29 May 2012

Gut-truth, angels, waiting for the apocalypse

I know I've written here before, obliquely or directly about my lifelong battle with my guts.
I was 9 or 10, on my way to an ill-fated 3 days at camp when I had my first attack that I remember.
Diagnosed via old-school long barium x-ray series and inflexible scope/horrid biopsy as "healing ulcerative colitis" when I was about 10, and again in early adult hood as "IBS", and from one obnoxious Dr. it was due to me being an "emotional female"... *cough*biteme*cough*

I've been on a million medications, some relatively benign (Lomotil), some not (phenobarbital), tried therapy, hypnosis, food allergy testing, rotation diets, bio feedback, dropping out of school...
tried herbs and ozone and colonics...

I've made many life decisions based on this pretty intensely debilitating thing. Avoided mornings. Travel. Excitement. Anxiety. Avoided all known triggering foods (leading to a very limited diet).  Limited my choices, options, experiences, ideas.... I lived smaller than I would have, more fearfully, more carefully, more cautiously.

A few years before Della when I was doing acupuncture, my practitioner suggested sensitivity testing and I said yes... based on the results, this time I went completely gluten and dairy free, and within three days (THREE DAYS) was so much better it was as if I'd been visited by angels. Seriously, from three attacks a week to NONE.

I've been almost completely in remission since.  Occasional echoes, but mostly? Fine.  Fine enough to imagine things I would have done, if only I could have.  Fine enough to feel bad for my young self who had to be so careful.

Then this morning, 2 hours of badness.  A reminder with the only obvious cause an uptick in stress. And I remember everything I hate about it. The shaky intensity, the exhaustion, the depletion... the real mystery of whateveritis. But the rhythm of it, this I know. I know the waves. The rocking. The breathing. The waiting.
Blessed to have a bathroom and time, and access to both...

This afternoon, I am fine. And it almost feels like I imagined it.
I expect to be fine tomorrow.
I expect to be fine in general, which is why it surprises me so much when it happens.

After so long without actively having to deal with it, I can say this: I did not miss it.

I wanted to write this since IBS and the evil cousins are pretty common.  I know it is true for many in the IF community. To you I say-- try gluten free. It sucks. It is not easy. It takes planning and consciousness.  But for me, this combination of no dairy, no gluten has been a life saving change.  I forget to mention it because it is just the way I live now.  Try a week. For others in my family it was key not only to gut stuff but mood and energy stuff as well.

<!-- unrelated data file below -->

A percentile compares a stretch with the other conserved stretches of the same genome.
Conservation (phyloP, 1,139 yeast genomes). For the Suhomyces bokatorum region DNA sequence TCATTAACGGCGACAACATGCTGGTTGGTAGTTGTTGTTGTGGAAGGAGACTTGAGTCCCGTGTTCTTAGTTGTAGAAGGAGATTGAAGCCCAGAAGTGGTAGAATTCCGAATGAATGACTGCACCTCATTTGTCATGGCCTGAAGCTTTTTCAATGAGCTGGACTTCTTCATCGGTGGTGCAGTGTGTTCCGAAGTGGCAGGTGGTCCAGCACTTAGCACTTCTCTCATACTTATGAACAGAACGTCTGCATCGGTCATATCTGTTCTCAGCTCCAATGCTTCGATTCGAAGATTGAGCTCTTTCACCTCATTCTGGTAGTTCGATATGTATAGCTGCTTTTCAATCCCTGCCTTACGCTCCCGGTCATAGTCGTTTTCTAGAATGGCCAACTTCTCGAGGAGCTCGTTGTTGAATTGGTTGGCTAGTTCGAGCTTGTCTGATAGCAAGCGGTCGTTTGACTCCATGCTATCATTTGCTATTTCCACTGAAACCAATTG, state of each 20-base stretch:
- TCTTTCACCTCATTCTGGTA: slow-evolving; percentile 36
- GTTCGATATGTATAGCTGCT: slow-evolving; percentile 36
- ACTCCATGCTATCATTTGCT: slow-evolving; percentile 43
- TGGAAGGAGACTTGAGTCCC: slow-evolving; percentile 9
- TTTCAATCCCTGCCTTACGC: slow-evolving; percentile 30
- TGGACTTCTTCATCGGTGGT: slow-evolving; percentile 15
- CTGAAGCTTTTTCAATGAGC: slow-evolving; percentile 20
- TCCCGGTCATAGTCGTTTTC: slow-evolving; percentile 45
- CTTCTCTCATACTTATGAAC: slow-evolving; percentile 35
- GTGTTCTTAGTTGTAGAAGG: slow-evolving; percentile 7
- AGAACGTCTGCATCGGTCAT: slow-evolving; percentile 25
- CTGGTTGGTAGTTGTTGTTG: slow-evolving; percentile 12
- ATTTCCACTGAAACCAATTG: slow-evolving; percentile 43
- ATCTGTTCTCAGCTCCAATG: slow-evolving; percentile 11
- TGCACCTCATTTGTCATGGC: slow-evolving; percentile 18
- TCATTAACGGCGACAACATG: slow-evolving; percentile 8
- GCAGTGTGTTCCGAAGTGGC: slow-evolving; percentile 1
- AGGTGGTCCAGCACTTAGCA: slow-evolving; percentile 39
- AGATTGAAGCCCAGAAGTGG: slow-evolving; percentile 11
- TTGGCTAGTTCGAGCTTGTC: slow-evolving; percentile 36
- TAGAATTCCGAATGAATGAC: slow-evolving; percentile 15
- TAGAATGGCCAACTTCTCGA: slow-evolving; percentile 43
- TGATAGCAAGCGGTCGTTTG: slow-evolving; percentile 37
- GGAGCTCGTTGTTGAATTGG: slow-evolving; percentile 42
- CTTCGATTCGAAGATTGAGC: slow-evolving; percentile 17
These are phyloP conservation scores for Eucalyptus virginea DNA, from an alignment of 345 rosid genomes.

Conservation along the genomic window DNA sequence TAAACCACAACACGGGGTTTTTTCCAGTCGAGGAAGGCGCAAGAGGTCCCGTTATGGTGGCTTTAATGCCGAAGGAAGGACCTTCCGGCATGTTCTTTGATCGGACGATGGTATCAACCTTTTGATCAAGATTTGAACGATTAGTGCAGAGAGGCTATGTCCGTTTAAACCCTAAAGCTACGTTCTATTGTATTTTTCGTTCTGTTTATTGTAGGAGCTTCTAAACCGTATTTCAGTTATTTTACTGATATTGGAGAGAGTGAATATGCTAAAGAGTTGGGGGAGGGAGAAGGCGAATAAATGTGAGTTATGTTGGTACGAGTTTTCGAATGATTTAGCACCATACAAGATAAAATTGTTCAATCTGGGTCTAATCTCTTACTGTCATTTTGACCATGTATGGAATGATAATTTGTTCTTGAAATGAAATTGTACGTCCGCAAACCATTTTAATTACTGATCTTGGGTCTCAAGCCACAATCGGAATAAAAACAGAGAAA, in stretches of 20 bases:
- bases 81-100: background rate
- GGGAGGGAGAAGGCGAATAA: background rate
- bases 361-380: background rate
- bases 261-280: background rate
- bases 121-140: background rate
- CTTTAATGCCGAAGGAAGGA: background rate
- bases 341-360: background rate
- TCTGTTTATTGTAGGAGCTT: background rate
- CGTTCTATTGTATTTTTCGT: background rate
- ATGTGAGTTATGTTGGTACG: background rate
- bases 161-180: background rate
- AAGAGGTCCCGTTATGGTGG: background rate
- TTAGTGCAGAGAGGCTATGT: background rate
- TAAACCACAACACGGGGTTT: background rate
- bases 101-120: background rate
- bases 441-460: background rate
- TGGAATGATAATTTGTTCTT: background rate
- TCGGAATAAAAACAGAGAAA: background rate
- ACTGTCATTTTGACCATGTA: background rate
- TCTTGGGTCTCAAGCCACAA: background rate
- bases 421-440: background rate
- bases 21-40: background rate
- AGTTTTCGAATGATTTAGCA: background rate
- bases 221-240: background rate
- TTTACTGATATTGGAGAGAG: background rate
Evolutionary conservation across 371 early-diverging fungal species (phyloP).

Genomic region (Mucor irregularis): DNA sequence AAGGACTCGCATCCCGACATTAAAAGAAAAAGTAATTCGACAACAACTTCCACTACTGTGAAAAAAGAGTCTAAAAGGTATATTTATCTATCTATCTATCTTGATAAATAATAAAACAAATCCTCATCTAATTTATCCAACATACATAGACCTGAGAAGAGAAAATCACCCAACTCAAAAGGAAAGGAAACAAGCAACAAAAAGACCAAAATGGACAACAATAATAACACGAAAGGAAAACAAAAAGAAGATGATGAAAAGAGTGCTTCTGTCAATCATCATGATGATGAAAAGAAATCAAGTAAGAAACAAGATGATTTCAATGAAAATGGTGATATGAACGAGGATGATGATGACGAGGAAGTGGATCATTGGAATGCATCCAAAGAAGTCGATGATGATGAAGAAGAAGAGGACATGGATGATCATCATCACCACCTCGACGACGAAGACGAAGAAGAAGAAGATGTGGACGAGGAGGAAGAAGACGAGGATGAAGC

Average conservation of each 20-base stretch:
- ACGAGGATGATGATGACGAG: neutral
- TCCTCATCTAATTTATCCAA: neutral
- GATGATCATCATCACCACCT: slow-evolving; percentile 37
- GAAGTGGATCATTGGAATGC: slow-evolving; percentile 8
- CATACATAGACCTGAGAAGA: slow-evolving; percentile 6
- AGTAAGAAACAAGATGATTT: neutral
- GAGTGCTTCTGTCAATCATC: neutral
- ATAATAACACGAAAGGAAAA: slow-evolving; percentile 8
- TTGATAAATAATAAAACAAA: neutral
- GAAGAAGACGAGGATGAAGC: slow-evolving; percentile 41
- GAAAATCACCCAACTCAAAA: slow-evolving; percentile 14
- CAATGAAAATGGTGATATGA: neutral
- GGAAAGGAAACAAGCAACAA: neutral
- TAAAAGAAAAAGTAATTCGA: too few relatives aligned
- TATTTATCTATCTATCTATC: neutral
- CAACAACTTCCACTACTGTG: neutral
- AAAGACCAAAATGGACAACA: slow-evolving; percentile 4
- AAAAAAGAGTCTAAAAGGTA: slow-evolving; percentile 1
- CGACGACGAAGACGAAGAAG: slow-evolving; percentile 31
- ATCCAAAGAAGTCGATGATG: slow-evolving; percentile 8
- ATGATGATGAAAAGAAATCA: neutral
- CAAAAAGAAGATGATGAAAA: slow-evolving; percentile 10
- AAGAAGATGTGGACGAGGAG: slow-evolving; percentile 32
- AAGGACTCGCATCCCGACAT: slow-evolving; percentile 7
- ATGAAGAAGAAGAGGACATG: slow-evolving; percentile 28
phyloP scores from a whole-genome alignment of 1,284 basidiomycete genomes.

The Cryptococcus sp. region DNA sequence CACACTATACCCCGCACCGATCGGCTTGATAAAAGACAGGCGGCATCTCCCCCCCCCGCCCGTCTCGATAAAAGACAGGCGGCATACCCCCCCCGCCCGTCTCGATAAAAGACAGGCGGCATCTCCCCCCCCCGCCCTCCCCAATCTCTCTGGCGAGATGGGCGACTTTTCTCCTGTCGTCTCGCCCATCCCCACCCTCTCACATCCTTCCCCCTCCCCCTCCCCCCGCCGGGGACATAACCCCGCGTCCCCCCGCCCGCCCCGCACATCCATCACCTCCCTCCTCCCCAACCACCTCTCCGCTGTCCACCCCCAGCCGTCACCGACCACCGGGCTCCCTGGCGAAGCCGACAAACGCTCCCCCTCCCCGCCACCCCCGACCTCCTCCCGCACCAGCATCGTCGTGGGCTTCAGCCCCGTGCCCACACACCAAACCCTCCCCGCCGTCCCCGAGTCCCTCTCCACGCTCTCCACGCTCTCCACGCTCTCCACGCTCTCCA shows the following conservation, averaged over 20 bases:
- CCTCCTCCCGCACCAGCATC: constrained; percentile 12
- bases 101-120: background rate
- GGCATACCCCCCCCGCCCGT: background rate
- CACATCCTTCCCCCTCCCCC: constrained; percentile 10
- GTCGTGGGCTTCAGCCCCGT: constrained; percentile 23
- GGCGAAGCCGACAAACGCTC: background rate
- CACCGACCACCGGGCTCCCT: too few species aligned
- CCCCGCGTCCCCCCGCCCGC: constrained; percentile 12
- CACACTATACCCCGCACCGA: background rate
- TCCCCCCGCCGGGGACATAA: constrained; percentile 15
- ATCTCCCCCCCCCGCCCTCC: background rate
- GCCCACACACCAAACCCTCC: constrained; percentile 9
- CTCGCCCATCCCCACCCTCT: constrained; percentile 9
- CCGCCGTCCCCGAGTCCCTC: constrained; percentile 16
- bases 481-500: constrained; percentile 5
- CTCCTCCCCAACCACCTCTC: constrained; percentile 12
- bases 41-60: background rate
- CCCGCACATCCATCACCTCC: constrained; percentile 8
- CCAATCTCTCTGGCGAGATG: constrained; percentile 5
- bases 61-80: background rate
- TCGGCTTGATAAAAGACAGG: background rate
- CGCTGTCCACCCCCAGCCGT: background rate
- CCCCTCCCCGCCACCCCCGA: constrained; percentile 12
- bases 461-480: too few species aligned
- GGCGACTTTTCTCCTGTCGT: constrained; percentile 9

As for my own guts? Trying to be compassionate.  And not extrapolate to the apocalypse.  So far, so good.

3 comments:

markmarv2004 said...

As you probably know, your recitation of your history accurately and sadly describes your own father. I helped myself by figuring out that the main culprit was peanuts (peanut butter)and put icing on that discovery with your and Sarah's help and became gluten-free. Maybe now I'll be free to be the surgeon I thought I wanted to be, but...
Love PA

Joannah Labrador said...

Story of MY life!!! Ugh...

I've never been able to identify any food triggers. It really seems to vary. Stress, though, is a for-certain trigger. My first acupuncture doctor had me on some herbs that really triggered me, too. Just awful. He couldn't consider that his herbs were making me sick, either. Michael was really frustrated with all that. We discontinued them because that kind of inflammation could not have been good for my fertility.

Lately, it's been a pretty regular thing, and I'm trying to live with it as best I can. A colonoscopy just two years ago gave me a clean bill of health. I've only missed one day of school this year due to IBS issues. Oh, and my youngest niece is struggling with it, too. I hope Michaela has her dad's iron constitution.

Be well, friend.

invitroveritas said...

I have also been diagnosed with both over the years. I have suffered, though perhaps not as acutely as you. I've been dairy free for about 4 years and lordy - what a difference. Some people say "oh, how do you do it? I couldn't live without ______ (cheese, ice cream, alfredo) but I can't imagine living with it now that I've felt so much better for all these years. I hope it's an isolated incident and you're right as rain in the coming days.
Take care.